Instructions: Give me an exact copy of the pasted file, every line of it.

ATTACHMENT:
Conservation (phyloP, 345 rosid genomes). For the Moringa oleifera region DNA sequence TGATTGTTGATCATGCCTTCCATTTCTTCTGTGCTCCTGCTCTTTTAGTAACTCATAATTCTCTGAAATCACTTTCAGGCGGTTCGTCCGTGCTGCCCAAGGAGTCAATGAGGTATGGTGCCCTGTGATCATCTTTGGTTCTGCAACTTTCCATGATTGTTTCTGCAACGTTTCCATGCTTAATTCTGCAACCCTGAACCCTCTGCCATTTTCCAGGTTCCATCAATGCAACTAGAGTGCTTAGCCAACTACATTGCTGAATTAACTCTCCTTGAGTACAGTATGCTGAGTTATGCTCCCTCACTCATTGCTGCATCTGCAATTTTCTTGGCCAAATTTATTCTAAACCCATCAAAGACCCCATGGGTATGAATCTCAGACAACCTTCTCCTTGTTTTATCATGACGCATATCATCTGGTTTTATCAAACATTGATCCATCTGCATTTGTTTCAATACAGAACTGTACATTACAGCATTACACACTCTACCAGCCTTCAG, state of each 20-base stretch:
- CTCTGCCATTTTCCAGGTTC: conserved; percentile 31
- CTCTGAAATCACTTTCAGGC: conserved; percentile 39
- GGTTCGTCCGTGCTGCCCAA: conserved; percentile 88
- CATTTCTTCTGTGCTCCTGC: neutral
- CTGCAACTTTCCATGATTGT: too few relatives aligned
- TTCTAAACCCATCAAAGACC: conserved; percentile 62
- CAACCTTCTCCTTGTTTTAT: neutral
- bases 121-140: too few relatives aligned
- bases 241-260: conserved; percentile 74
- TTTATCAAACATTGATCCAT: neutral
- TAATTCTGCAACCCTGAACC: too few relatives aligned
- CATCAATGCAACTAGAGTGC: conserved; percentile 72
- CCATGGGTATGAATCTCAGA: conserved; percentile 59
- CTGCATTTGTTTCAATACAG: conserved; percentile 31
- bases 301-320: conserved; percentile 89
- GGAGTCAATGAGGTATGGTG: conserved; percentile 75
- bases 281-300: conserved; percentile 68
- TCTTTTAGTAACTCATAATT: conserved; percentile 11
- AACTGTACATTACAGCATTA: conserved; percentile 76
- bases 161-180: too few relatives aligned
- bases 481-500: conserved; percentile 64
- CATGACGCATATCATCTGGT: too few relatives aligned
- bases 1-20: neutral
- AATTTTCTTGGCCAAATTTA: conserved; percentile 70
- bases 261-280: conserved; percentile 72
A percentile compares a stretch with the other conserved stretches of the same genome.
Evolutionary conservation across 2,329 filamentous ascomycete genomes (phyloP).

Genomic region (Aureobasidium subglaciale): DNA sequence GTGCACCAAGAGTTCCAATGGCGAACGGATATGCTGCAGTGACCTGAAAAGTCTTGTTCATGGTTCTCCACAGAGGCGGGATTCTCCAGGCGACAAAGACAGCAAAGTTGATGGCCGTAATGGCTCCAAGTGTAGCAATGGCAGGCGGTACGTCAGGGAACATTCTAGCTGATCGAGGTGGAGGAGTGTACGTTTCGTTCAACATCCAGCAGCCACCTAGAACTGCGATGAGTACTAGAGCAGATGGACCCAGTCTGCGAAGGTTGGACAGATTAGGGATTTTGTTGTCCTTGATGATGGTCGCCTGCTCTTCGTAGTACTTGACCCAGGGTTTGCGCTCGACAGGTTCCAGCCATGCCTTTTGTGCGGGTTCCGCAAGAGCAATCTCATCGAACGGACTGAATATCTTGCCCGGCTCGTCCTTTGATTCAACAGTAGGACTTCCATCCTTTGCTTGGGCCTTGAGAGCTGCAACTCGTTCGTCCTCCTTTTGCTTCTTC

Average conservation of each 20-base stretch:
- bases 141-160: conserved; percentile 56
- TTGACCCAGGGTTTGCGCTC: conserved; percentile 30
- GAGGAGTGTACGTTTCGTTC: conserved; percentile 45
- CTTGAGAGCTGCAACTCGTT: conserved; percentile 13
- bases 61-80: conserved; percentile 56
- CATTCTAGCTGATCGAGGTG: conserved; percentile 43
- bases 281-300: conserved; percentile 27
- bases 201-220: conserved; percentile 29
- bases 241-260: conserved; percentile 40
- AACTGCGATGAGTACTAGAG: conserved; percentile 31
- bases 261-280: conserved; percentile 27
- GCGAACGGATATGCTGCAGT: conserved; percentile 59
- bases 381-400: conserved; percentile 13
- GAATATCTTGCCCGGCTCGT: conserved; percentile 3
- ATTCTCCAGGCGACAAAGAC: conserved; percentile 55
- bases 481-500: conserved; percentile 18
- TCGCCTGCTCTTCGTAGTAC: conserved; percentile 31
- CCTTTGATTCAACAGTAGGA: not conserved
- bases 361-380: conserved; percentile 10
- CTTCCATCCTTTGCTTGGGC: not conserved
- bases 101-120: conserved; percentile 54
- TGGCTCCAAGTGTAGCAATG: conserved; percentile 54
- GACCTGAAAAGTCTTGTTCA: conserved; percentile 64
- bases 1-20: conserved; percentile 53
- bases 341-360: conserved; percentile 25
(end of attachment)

Conservation (phyloP, 345 rosid genomes). For the Moringa oleifera region DNA sequence TGATTGTTGATCATGCCTTCCATTTCTTCTGTGCTCCTGCTCTTTTAGTAACTCATAATTCTCTGAAATCACTTTCAGGCGGTTCGTCCGTGCTGCCCAAGGAGTCAATGAGGTATGGTGCCCTGTGATCATCTTTGGTTCTGCAACTTTCCATGATTGTTTCTGCAACGTTTCCATGCTTAATTCTGCAACCCTGAACCCTCTGCCATTTTCCAGGTTCCATCAATGCAACTAGAGTGCTTAGCCAACTACATTGCTGAATTAACTCTCCTTGAGTACAGTATGCTGAGTTATGCTCCCTCACTCATTGCTGCATCTGCAATTTTCTTGGCCAAATTTATTCTAAACCCATCAAAGACCCCATGGGTATGAATCTCAGACAACCTTCTCCTTGTTTTATCATGACGCATATCATCTGGTTTTATCAAACATTGATCCATCTGCATTTGTTTCAATACAGAACTGTACATTACAGCATTACACACTCTACCAGCCTTCAG, state of each 20-base stretch:
- CTCTGCCATTTTCCAGGTTC: conserved; percentile 31
- CTCTGAAATCACTTTCAGGC: conserved; percentile 39
- GGTTCGTCCGTGCTGCCCAA: conserved; percentile 88
- CATTTCTTCTGTGCTCCTGC: neutral
- CTGCAACTTTCCATGATTGT: too few relatives aligned
- TTCTAAACCCATCAAAGACC: conserved; percentile 62
- CAACCTTCTCCTTGTTTTAT: neutral
- bases 121-140: too few relatives aligned
- bases 241-260: conserved; percentile 74
- TTTATCAAACATTGATCCAT: neutral
- TAATTCTGCAACCCTGAACC: too few relatives aligned
- CATCAATGCAACTAGAGTGC: conserved; percentile 72
- CCATGGGTATGAATCTCAGA: conserved; percentile 59
- CTGCATTTGTTTCAATACAG: conserved; percentile 31
- bases 301-320: conserved; percentile 89
- GGAGTCAATGAGGTATGGTG: conserved; percentile 75
- bases 281-300: conserved; percentile 68
- TCTTTTAGTAACTCATAATT: conserved; percentile 11
- AACTGTACATTACAGCATTA: conserved; percentile 76
- bases 161-180: too few relatives aligned
- bases 481-500: conserved; percentile 64
- CATGACGCATATCATCTGGT: too few relatives aligned
- bases 1-20: neutral
- AATTTTCTTGGCCAAATTTA: conserved; percentile 70
- bases 261-280: conserved; percentile 72
A percentile compares a stretch with the other conserved stretches of the same genome.
Evolutionary conservation across 2,329 filamentous ascomycete genomes (phyloP).

Genomic region (Aureobasidium subglaciale): DNA sequence GTGCACCAAGAGTTCCAATGGCGAACGGATATGCTGCAGTGACCTGAAAAGTCTTGTTCATGGTTCTCCACAGAGGCGGGATTCTCCAGGCGACAAAGACAGCAAAGTTGATGGCCGTAATGGCTCCAAGTGTAGCAATGGCAGGCGGTACGTCAGGGAACATTCTAGCTGATCGAGGTGGAGGAGTGTACGTTTCGTTCAACATCCAGCAGCCACCTAGAACTGCGATGAGTACTAGAGCAGATGGACCCAGTCTGCGAAGGTTGGACAGATTAGGGATTTTGTTGTCCTTGATGATGGTCGCCTGCTCTTCGTAGTACTTGACCCAGGGTTTGCGCTCGACAGGTTCCAGCCATGCCTTTTGTGCGGGTTCCGCAAGAGCAATCTCATCGAACGGACTGAATATCTTGCCCGGCTCGTCCTTTGATTCAACAGTAGGACTTCCATCCTTTGCTTGGGCCTTGAGAGCTGCAACTCGTTCGTCCTCCTTTTGCTTCTTC

Average conservation of each 20-base stretch:
- bases 141-160: conserved; percentile 56
- TTGACCCAGGGTTTGCGCTC: conserved; percentile 30
- GAGGAGTGTACGTTTCGTTC: conserved; percentile 45
- CTTGAGAGCTGCAACTCGTT: conserved; percentile 13
- bases 61-80: conserved; percentile 56
- CATTCTAGCTGATCGAGGTG: conserved; percentile 43
- bases 281-300: conserved; percentile 27
- bases 201-220: conserved; percentile 29
- bases 241-260: conserved; percentile 40
- AACTGCGATGAGTACTAGAG: conserved; percentile 31
- bases 261-280: conserved; percentile 27
- GCGAACGGATATGCTGCAGT: conserved; percentile 59
- bases 381-400: conserved; percentile 13
- GAATATCTTGCCCGGCTCGT: conserved; percentile 3
- ATTCTCCAGGCGACAAAGAC: conserved; percentile 55
- bases 481-500: conserved; percentile 18
- TCGCCTGCTCTTCGTAGTAC: conserved; percentile 31
- CCTTTGATTCAACAGTAGGA: not conserved
- bases 361-380: conserved; percentile 10
- CTTCCATCCTTTGCTTGGGC: not conserved
- bases 101-120: conserved; percentile 54
- TGGCTCCAAGTGTAGCAATG: conserved; percentile 54
- GACCTGAAAAGTCTTGTTCA: conserved; percentile 64
- bases 1-20: conserved; percentile 53
- bases 341-360: conserved; percentile 25